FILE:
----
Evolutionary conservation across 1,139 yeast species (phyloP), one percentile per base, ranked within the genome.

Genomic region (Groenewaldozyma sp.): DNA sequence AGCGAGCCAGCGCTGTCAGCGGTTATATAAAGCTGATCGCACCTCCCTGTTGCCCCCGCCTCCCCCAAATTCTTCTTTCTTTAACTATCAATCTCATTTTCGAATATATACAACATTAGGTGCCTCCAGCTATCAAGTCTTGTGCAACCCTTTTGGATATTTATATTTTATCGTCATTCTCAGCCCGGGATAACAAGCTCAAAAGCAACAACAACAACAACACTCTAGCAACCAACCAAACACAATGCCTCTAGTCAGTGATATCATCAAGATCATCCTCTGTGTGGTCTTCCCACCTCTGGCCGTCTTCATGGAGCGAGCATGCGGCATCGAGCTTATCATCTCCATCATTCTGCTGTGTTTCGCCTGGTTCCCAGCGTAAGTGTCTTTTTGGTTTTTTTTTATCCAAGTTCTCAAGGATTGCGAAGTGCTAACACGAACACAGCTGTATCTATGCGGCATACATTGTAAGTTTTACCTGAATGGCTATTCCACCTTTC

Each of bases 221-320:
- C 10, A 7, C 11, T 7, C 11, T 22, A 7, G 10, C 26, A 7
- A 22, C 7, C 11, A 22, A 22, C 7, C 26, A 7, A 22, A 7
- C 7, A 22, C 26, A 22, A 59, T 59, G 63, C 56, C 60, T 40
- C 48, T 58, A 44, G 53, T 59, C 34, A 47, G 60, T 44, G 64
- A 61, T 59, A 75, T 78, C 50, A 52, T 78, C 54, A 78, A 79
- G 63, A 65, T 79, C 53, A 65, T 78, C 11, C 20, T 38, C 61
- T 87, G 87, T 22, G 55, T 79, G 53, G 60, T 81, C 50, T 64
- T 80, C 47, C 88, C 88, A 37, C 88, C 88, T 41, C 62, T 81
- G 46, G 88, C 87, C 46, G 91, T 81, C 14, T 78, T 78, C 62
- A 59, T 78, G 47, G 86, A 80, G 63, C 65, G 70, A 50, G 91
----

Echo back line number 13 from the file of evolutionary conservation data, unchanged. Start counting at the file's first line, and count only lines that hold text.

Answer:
- A 59, T 78, G 47, G 86, A 80, G 63, C 65, G 70, A 50, G 91